Each radiator should be fully hot, top, middle and sides, but the top rail should feel hotter than the bottom one. Feel them. If they have hot patches and cold ones, the position gives clues. As a rule of thumb, the Flow pipe at the incoming radiator valve should be "too hot to hold" and the Return pipe at the outgoing radiator valve should be "too hot to hold for long." While heating the house, all the radiators should be about the same temperature, until the rooms reach target temperature, and the TRVs (if any) reduce or stop the flow. do you have any radiators that are surprisingly hot?

You say the radiators are only lukewarm, which suggests that the heat from the boiler is not reaching them. If this was due to a sludge blockage, the boiler would quickly reach its target temperature and turn off until it cooled down. If it was due to the cylinder taking all the heat, the tap water would be very hot. If it was due to the boiler having been range-rated too low, the boiler temperature would be low.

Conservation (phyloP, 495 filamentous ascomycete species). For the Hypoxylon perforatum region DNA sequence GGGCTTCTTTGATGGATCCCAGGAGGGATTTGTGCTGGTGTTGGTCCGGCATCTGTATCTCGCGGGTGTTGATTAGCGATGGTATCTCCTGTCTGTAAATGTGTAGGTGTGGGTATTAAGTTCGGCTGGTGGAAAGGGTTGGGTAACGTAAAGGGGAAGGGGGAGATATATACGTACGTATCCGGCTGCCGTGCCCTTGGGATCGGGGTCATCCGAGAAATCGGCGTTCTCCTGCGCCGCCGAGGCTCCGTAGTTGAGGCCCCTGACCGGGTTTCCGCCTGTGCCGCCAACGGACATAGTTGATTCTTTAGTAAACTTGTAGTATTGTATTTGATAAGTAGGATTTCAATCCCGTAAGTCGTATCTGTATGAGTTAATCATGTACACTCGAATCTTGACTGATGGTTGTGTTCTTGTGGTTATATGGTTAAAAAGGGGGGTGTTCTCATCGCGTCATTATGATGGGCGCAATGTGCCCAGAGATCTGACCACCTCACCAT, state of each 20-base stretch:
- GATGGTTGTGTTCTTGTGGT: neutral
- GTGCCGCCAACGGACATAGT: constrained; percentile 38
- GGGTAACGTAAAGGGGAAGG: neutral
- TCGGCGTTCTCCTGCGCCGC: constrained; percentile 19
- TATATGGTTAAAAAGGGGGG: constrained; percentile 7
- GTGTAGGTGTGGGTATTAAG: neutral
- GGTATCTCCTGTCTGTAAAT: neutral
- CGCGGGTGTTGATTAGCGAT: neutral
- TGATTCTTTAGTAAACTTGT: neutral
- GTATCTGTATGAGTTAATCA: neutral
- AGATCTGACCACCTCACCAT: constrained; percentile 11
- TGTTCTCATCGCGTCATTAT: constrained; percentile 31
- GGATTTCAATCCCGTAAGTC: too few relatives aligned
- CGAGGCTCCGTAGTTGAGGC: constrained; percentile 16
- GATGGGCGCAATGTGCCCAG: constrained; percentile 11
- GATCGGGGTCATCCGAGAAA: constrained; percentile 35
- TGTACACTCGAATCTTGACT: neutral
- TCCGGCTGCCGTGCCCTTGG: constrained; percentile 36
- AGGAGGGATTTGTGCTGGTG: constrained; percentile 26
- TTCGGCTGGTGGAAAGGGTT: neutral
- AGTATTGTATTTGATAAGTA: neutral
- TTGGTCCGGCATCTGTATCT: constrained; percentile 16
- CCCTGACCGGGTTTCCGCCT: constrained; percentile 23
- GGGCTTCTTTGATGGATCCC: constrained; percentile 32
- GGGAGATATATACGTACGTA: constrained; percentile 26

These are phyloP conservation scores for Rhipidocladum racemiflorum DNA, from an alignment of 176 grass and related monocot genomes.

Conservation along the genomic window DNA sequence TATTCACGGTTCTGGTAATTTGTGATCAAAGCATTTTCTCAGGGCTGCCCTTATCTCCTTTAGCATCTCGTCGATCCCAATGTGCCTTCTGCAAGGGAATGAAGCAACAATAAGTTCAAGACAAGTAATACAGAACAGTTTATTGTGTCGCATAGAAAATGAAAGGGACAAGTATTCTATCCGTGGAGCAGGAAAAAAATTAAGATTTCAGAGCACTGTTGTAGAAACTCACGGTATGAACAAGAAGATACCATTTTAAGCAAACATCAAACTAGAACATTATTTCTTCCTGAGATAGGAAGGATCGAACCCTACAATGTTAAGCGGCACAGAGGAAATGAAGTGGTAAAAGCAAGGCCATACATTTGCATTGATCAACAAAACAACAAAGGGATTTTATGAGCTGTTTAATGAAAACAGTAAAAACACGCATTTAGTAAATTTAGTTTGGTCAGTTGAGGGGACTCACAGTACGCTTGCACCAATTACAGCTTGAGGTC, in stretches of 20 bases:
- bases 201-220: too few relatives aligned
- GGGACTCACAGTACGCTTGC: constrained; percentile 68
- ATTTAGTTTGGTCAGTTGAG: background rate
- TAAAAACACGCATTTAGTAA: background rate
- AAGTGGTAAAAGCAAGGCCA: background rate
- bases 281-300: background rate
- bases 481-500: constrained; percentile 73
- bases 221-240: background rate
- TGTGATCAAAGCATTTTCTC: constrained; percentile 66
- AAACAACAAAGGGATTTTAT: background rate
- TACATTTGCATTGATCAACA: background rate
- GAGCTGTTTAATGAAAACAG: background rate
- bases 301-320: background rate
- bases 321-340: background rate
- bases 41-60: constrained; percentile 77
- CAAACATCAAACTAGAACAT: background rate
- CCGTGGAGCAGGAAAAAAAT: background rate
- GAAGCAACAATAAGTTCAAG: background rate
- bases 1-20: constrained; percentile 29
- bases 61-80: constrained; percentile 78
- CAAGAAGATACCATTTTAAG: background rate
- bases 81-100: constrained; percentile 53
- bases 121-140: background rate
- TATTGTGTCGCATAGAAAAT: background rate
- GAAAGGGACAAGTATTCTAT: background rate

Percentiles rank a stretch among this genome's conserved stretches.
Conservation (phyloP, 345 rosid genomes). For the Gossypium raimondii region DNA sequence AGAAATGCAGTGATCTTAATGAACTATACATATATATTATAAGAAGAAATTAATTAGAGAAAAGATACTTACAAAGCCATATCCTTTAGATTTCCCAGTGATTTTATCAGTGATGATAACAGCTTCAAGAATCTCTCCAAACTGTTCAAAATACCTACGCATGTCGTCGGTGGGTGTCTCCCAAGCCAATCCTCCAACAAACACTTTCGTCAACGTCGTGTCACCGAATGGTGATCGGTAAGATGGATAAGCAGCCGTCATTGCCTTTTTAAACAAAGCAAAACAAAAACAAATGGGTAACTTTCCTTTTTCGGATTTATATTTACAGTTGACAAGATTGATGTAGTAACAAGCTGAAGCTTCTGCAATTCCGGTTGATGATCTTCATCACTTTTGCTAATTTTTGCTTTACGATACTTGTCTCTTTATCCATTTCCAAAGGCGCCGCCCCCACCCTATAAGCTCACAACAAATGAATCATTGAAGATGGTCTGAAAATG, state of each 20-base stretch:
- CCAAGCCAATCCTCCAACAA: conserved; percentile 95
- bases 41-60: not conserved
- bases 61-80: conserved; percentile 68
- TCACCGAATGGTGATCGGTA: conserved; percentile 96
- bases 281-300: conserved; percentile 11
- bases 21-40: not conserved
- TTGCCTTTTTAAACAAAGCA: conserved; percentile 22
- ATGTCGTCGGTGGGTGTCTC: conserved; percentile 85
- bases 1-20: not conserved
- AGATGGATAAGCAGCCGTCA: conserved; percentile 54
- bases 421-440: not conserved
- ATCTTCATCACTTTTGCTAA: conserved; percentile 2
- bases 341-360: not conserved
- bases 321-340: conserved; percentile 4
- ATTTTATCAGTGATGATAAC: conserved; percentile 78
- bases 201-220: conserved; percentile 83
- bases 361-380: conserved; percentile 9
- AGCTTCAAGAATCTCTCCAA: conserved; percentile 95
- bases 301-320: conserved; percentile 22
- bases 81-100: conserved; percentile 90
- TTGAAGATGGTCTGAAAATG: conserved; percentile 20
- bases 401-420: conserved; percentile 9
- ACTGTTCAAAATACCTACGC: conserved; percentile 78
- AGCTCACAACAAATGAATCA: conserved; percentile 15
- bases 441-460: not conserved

Does your boiler fire continuously when you are trying to heat the house? Or does it fire for some minutes, then turn off for some minutes, them back on?

Relevance of the water from the hot taps (you need to buy a thermometer to find out) is that if the cylinder is taking heat from the boiler, even when the cylinder is fully hot, you have a fault which will interfere with the CH.

If your boiler does not have a pressure gauge, go into the loft and look at the Feed and Expansion tank, which is small. Is it hot? How deep is the water? How deep is the mud?